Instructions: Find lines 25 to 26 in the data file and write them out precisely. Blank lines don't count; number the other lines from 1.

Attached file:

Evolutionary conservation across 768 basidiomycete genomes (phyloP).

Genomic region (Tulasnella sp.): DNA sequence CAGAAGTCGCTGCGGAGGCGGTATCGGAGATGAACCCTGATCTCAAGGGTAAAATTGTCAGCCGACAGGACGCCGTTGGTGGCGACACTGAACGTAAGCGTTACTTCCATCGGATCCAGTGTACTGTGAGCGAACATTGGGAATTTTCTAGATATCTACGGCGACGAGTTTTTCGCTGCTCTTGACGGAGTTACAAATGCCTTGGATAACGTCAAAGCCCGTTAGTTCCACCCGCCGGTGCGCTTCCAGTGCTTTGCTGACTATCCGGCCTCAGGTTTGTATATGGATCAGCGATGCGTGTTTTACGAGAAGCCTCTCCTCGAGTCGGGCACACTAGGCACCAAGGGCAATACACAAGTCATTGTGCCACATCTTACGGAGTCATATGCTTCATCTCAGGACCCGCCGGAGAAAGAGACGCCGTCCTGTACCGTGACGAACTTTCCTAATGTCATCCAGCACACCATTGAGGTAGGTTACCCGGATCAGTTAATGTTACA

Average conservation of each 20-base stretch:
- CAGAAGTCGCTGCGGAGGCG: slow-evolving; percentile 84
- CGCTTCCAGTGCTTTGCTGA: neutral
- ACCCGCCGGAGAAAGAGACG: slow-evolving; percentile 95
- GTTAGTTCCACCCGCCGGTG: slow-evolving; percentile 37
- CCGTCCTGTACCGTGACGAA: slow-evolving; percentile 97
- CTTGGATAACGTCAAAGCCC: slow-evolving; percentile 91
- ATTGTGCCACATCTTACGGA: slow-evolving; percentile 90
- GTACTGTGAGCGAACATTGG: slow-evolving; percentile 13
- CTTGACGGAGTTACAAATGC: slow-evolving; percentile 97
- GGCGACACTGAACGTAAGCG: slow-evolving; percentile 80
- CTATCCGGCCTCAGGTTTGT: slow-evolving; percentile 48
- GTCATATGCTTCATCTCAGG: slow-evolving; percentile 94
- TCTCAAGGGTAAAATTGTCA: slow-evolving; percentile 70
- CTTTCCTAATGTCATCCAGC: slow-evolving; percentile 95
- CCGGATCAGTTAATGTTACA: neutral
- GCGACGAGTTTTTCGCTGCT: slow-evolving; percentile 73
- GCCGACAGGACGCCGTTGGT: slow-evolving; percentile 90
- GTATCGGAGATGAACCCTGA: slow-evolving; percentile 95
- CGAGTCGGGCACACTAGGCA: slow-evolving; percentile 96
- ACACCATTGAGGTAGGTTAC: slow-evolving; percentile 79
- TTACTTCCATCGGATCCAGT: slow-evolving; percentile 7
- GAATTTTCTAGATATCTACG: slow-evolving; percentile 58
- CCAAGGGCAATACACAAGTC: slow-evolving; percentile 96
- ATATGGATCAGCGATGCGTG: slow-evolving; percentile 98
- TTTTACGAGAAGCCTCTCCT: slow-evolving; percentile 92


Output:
- GAATTTTCTAGATATCTACG: slow-evolving; percentile 58
- CCAAGGGCAATACACAAGTC: slow-evolving; percentile 96